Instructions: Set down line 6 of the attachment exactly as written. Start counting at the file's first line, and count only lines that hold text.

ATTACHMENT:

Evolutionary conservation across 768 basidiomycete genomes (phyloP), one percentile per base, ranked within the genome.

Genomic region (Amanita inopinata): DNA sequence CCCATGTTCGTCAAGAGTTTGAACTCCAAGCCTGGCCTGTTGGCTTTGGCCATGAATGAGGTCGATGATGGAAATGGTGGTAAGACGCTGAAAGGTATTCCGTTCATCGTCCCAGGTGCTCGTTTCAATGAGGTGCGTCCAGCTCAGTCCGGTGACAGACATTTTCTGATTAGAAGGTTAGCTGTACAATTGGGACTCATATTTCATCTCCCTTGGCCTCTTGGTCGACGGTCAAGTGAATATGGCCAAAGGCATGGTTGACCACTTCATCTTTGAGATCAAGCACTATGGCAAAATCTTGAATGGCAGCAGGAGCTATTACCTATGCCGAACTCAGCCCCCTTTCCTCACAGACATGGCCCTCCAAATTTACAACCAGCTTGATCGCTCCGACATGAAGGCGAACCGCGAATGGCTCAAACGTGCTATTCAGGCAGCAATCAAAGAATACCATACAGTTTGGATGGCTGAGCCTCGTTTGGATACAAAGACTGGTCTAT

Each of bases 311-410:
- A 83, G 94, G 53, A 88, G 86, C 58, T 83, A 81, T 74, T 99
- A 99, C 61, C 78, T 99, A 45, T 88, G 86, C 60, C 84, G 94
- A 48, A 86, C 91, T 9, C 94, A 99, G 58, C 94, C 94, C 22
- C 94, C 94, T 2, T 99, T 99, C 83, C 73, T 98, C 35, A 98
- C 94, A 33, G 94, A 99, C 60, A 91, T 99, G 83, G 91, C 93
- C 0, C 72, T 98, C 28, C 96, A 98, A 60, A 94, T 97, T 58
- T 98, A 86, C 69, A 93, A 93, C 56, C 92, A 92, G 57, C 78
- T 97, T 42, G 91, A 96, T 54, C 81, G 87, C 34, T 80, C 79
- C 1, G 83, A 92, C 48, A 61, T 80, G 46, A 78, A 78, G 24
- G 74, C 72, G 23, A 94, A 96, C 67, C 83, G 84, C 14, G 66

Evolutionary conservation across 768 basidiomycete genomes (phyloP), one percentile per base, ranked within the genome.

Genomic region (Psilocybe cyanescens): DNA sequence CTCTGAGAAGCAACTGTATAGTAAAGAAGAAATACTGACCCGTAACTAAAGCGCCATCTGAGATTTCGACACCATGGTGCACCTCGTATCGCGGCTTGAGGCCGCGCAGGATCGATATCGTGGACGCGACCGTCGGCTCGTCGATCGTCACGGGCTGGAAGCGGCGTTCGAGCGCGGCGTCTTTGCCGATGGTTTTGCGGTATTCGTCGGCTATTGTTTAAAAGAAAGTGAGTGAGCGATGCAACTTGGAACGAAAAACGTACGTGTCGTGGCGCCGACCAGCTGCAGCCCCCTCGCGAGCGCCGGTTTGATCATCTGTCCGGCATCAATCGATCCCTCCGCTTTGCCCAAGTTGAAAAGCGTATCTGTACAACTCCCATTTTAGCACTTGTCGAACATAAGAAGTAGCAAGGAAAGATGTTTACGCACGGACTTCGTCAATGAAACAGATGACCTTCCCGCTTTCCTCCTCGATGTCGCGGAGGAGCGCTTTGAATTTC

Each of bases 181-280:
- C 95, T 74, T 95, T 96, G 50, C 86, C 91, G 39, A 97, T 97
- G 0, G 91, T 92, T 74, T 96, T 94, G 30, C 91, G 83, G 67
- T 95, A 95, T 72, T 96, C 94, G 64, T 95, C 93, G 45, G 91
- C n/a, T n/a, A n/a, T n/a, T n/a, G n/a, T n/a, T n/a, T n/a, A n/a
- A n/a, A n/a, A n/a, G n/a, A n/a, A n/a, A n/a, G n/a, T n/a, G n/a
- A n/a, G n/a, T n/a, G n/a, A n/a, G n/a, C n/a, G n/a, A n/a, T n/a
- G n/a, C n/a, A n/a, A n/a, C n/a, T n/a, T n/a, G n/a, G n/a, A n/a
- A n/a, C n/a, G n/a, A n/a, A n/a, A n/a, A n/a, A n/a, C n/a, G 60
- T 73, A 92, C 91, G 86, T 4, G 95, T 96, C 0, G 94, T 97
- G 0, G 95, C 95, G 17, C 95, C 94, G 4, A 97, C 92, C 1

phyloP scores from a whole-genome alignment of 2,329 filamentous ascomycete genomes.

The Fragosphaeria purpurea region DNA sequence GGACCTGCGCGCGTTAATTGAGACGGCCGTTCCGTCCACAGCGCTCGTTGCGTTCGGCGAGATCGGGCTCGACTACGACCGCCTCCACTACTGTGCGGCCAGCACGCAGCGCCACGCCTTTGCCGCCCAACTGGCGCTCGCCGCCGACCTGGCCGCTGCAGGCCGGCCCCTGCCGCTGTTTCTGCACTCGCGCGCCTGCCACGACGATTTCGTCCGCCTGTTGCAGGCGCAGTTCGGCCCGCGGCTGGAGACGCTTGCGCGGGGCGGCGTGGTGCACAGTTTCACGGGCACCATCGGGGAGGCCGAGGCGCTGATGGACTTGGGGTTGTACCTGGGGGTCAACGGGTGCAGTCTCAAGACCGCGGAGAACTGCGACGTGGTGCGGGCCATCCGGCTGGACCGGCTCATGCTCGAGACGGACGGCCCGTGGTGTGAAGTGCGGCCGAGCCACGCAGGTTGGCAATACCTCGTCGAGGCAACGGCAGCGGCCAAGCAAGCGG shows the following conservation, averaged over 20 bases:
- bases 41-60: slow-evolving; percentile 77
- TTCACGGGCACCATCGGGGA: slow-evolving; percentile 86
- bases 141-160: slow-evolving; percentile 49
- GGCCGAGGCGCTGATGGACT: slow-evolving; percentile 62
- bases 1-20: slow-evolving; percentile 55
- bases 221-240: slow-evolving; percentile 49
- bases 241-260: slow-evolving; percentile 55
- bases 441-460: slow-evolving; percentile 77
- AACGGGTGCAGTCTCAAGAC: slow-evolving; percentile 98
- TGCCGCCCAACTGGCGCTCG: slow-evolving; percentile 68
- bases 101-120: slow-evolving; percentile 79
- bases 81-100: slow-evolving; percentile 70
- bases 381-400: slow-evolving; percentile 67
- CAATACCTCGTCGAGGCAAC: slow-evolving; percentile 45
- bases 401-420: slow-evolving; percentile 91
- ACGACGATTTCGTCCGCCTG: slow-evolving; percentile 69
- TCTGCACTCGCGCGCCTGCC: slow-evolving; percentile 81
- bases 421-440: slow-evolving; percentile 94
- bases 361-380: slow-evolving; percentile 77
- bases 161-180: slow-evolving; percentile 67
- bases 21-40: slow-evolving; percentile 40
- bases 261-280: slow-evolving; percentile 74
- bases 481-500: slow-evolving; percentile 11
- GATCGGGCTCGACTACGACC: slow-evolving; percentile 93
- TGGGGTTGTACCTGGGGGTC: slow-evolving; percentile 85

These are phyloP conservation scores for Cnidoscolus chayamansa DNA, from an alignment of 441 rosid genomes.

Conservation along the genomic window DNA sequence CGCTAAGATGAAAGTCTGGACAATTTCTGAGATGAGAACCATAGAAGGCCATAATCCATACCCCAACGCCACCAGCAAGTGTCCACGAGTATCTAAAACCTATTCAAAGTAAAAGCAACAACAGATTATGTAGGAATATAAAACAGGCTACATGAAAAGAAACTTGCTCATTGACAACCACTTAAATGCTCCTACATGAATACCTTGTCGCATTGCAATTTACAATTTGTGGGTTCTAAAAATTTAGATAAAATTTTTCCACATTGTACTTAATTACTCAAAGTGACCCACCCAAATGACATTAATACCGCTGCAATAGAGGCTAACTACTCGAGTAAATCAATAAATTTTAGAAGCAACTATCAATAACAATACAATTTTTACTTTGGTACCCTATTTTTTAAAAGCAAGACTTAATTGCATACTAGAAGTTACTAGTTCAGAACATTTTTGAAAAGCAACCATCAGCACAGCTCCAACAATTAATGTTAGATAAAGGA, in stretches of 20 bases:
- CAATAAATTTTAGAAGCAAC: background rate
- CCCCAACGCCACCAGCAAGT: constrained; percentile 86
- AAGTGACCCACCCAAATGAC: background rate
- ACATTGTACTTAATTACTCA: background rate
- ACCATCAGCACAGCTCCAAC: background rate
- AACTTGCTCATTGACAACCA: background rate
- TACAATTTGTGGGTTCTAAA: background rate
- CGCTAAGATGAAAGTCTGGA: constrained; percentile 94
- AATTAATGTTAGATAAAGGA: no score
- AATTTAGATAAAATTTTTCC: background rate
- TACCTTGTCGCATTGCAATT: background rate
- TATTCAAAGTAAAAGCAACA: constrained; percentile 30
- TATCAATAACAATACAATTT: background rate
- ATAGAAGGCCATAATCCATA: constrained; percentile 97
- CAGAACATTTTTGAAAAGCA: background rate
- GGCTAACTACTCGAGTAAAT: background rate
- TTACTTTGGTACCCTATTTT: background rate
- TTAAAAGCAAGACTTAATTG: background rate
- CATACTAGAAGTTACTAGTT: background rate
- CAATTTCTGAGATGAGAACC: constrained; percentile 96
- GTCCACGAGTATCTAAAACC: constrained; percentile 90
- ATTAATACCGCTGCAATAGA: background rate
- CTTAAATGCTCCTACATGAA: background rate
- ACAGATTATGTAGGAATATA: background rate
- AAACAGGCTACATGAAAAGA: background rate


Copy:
- A 48, A 86, C 91, T 9, C 94, A 99, G 58, C 94, C 94, C 22